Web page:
So what does all this have to do with the Tao? Well, I’m going with the notion that “seeking favor” in this case refers to improvising with the intent of making an audience react. This can be anything from that line you thought of that you really want to work in to get a laugh all the way to trying to make Elicia cry. Seeking favor is degrading, as you are (I would bet) not doing the improv you want to do, but rather doing the improv you think the audience wants to see. You degrade your own work in order to keep banging on that Skinnerian treat bar, expecting another delicious yet fleeting pellet of audience reaction.

Let’s say you do get the reaction you were looking for: then what happens? You (the actor) have accomplished your objective (to get the reaction), so there are three big options for you:

  1. Search for a new objective. This will take a little bit of time, and it will probably be noticeable by the audience.
  2. Leave. Could be awkward, especially if you character has no motivation to do so.
  3. Call the scene. Only really an option in short form.

In any case, the favor of the audience was alarming to the scene.

Let’s say you didn’t get the reaction you were looking for. Then you will probably be up in your analytic brain trying to figure out why it didn’t work. Again, alarming to the scene.

Rather, if you improvise selfishly, with no regard to seeking the audience’s favor, then you are better prepared to be in the moment of the scene and be ready to jump on any inspiration that scene brings. I would definitely argue that the audience will enjoy that scene more than the one that happens to end on a big laugh line, and certainly more than the one that should have ended on that laugh line, continued anyway, and fizzled for lack of actor connection.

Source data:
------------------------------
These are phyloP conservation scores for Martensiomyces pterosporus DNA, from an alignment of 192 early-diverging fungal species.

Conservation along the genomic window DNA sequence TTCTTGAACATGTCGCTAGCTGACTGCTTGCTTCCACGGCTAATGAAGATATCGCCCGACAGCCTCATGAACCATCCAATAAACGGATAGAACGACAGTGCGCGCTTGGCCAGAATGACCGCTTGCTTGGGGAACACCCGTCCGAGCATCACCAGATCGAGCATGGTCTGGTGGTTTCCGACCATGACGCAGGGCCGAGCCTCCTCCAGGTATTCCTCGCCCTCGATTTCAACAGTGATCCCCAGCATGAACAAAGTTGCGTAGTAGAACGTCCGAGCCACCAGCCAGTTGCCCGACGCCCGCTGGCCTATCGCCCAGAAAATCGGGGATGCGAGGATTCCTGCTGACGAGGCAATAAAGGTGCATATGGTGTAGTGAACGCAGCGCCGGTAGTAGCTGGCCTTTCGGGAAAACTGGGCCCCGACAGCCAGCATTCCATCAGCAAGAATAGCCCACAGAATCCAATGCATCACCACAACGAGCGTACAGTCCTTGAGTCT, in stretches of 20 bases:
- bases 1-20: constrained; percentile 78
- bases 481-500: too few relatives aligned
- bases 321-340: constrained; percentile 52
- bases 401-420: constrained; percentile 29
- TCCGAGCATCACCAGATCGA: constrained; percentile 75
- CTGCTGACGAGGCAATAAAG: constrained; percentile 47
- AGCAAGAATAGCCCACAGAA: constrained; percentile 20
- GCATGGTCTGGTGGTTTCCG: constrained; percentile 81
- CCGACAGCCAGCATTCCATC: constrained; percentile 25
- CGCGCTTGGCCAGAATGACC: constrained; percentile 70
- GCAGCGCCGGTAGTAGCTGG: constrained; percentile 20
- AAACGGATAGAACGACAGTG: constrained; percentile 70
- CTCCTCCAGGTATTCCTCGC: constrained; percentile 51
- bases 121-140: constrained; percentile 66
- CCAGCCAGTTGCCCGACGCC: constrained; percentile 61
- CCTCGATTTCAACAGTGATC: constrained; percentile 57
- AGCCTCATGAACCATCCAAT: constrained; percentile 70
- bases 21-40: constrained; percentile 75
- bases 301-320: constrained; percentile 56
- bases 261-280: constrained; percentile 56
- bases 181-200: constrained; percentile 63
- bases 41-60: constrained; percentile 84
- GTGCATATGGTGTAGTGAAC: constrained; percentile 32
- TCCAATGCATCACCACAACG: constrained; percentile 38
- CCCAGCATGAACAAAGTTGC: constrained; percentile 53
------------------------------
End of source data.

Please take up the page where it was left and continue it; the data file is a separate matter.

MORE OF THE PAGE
So I would encourage more people to improvise selfishly. If nothing else, I think it will make you think about yourself as an improviser and what you like about improv. And that’s a great first step to creating the improv show you want to be doing.

The Tao of Improv: Useful in its Emptiness

(NOTE: Originally posted at Seattle Comedy Nerd)

Thirty spokes converge at the hub,
but emptiness completes the wheel

Clay is shaped to make a pot
and what’s useful is its emptiness.

Carve fine doors and windows,
but the room is useful in its emptiness.

What is
is beneficial, while what is not
also proves useful.

Tao Te Ching, 11 Breath

For the purposes of this post, the emptiness referred to in the above passage is referring to audience interpretation. I think that the power and intelligence of the audience can be a contentious subject from one school of thought to another. This of course is not limited to improv, but really can be extended to any art (or entertainment) form.

The question is: how much do you leave up to the audience and how much do you spell out for them?

Traditionally, beginning improvisers are very much taught to spell it out. Literally. C-R-O-W: Character, Relationship, Objective, Where. We even have exercises wherein we attempt to fit all four into a three-line scene. Now, in reality, this is for the student improviser much more than for the audience; walk before you run and all that. Actually saying out loud that your scene partner is your grandmother helps put her into a state of mind to support that offer directly.

After you get the hang of falling into the role that is needed for the scene, then we start venturing into the realm of “show, don’t tell” which actually forces the improviser to *gasp* act. Soon, you fall into the habit of “show emotion, tell reality,” where you do not say “Hello Grandmother, I am angry at you,” but rather just say “Hello Grandmother” in an angry tone. More and more communication becomes nonverbal. Soon you realize that these physical relationships (mother/daughter, roommates, etc) are fine, but what is truly important is the emotional relationship (hating your mother, lusting after your roommate, etc).